Ojaank IAS Academy

OJAANK IAS ACADEMY

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OJAANK IAS ACADEMY

Indian Judiciary

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That is not something to be taken lightly when India’s Union Law Minister criticises retiring judges in a severe way. The Minister’s claim that retired judges who disagree with “state policies” are “anti-India” components not only betrays a lack of conceptual understanding, but also raises serious concerns among the public.

The Minister’s concluding comment was intimidating in tone and tempo and foreshadows serious future danger since it is based on the false belief that certain judges are working against India and “would have to pay the price.” It was inappropriate to involve retired judges in the matter. The Minister’s remarks are libellous and highlight more significant concerns that go to the heart of our politics.

Judges who resign from their positions as judges continue to remain citizens of this nation. They haven’t given up their fundamental rights in exchange for the pension they get. Individuals have a responsibility to speak up when they see the legislative branch, the executive branch, or even the court exceeding its bounds since they have a right to free speech and expression.

Questioning the state does not constitute being “anti-national.” It involves acting as a “concerned patriot.” The state must then either defend the policies it has implemented or heed the counsel given and change its direction. Free speech must produce more speech, not disguised generalisations.Those that are brave and outspoken and will continue to voice their minds won’t be intimidated by the comments said. But, the rest of the populace will experience the “chilling impact” of the comments uttered.

The market for ideas will be sparsely filled as a result. The Minister mentioned a seminar where judges and senior attorneys participated and where the topic was “Accountability in Judges Appointment,” but he claimed that the discussion was about “how the government was taking over the Indian judiciary,” so there may be fewer symposia on important topics going forward. There may be dread because no less a person than the Minister for Law and Justice has warned that anyone who cross his line (which contains conceptions of government and the nation as a whole inherent in it) will “face the price.”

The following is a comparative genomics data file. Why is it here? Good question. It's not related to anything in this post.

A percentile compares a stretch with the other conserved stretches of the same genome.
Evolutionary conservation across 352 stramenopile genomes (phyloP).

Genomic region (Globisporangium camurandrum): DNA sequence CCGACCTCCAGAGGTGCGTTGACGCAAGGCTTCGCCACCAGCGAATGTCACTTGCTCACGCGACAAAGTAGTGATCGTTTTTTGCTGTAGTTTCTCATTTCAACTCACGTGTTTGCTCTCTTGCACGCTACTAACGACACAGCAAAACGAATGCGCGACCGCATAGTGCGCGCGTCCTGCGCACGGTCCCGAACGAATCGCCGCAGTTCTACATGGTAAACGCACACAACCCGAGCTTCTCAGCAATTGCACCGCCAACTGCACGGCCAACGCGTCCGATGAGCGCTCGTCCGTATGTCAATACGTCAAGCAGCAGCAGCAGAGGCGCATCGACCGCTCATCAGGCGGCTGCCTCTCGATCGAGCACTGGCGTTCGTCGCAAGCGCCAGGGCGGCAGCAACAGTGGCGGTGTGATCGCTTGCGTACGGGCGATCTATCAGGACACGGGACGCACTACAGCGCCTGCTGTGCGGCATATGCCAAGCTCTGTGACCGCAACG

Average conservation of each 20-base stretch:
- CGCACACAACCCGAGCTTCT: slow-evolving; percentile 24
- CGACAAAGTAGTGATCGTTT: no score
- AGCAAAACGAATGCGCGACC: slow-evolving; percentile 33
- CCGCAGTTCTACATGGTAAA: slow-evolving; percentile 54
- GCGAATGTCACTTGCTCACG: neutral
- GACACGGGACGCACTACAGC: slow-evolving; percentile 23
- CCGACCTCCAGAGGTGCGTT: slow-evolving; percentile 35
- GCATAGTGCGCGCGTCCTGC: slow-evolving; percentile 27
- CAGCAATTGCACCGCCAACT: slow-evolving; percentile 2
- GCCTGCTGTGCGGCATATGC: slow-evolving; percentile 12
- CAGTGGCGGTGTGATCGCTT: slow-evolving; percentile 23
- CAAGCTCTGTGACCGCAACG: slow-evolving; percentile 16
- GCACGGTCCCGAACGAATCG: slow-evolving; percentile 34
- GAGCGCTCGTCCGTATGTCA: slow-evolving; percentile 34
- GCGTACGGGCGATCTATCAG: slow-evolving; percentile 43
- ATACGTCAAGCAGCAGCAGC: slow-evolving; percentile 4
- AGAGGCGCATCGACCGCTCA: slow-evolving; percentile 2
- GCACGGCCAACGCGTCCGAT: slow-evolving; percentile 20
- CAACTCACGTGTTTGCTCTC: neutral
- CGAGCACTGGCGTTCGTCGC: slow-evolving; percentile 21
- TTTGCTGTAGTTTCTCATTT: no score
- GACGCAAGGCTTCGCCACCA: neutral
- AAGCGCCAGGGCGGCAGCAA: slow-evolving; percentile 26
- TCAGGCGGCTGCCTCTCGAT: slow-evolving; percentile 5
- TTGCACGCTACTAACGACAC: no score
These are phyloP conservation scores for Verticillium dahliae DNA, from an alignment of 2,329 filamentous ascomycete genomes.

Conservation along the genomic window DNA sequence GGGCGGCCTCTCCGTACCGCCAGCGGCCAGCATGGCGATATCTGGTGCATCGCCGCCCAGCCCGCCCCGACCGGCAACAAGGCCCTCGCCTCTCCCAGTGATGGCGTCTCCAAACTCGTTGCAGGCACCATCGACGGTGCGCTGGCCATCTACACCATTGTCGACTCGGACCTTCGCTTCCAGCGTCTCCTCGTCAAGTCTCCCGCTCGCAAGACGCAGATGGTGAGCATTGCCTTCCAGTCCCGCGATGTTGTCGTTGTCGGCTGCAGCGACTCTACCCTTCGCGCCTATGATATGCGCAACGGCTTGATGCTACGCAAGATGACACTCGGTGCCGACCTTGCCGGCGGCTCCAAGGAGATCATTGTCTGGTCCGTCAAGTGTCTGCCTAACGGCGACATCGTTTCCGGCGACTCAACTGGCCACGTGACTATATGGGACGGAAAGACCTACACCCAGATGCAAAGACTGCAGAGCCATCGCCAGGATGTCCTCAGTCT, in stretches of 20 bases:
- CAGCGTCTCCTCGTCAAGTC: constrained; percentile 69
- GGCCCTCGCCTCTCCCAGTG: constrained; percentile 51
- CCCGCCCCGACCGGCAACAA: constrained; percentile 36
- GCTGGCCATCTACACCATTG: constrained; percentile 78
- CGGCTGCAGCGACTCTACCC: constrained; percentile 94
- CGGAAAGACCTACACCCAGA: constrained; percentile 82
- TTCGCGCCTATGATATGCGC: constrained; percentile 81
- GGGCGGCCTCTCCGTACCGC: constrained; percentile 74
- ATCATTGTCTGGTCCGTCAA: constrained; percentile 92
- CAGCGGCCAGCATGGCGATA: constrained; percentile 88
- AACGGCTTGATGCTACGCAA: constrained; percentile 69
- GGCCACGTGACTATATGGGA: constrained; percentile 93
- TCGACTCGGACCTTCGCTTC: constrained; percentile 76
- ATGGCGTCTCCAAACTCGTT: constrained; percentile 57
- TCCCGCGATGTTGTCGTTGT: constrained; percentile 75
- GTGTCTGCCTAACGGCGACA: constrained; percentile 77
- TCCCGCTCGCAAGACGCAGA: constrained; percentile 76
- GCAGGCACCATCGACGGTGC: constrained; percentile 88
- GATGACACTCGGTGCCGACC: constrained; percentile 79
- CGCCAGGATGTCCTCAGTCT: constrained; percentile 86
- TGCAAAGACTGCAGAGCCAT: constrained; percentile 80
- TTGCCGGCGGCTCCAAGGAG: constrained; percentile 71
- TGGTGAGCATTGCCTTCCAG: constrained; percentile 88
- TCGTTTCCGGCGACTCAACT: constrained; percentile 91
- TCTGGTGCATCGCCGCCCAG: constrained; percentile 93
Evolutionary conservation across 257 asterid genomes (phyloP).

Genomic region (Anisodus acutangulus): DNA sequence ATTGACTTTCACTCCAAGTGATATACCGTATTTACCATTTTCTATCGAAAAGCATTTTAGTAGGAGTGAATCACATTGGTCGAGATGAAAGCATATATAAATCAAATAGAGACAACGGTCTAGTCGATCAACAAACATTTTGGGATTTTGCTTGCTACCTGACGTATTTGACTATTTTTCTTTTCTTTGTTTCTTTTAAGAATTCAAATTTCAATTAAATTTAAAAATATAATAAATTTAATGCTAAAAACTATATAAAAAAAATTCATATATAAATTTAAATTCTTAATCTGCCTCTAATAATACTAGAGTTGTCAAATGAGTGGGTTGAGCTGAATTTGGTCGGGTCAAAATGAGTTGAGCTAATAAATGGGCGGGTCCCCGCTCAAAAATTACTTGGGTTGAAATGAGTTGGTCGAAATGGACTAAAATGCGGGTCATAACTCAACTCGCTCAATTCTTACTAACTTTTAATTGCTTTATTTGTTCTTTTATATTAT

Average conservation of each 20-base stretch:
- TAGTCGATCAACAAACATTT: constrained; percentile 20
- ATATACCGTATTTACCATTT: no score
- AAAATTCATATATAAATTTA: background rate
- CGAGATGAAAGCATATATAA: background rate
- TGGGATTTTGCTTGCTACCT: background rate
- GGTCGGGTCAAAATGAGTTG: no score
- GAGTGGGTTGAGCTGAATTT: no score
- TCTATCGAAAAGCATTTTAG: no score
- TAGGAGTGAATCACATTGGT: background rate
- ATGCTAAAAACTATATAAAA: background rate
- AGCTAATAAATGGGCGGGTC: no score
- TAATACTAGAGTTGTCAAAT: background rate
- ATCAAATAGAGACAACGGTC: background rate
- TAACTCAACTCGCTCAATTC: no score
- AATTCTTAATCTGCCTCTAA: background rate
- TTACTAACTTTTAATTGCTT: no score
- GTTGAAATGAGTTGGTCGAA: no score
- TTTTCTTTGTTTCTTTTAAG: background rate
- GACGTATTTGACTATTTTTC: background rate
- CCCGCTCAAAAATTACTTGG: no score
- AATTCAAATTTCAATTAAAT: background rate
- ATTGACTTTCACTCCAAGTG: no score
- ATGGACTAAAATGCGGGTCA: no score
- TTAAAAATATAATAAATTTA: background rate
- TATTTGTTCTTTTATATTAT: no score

All of this will only have a negative impact on the country. The state will not be held accountable for its actions even though they are legal and constitutional since doing so would put the person in danger. He or she is being kept in fear because they have “been warned” that they would “pay the price” if their behaviour does not satisfy the executive’s standards.

In Whitney v. California, nearly a century ago, Justice Louis D. Brandeis said something profound that still resonates today: “Those who won our independence believed that the ultimate goal of the state was to give people the freedom to develop their faculties, and that in its governance the deliberative forces should prevail over the arbitrary.They viewed liberty as a goal and a tool. They thought that courage was the key to liberty and that freedom was the key to happiness.

They held that “freedom to think and speak as one wishes and to assemble as one wishes are means indispensable to the discovery and dissemination of political truth; that discussion would be useless without these freedoms; that discussion with them provides typically adequate protection against the dissemination of noxious doctrine; that the greatest threat to freedom is an inert people; and that public discussion is a political duty.

It makes sense to assume that the Prime Minister, who is a dynamic speaker and a strong opponent of many of the policies of the previous administration, would undoubtedly not want his administration to be connected to such a terrifying statement made by his Law Minister.

Moreover, it will be legitimate to hope and anticipate that the two top constitutional officials will now consider this matter and take steps to limit any future harm to India’s constitutional character. Only then will everyone understand that quiet cannot be forced by the law in India. or by the Ministry of Law.


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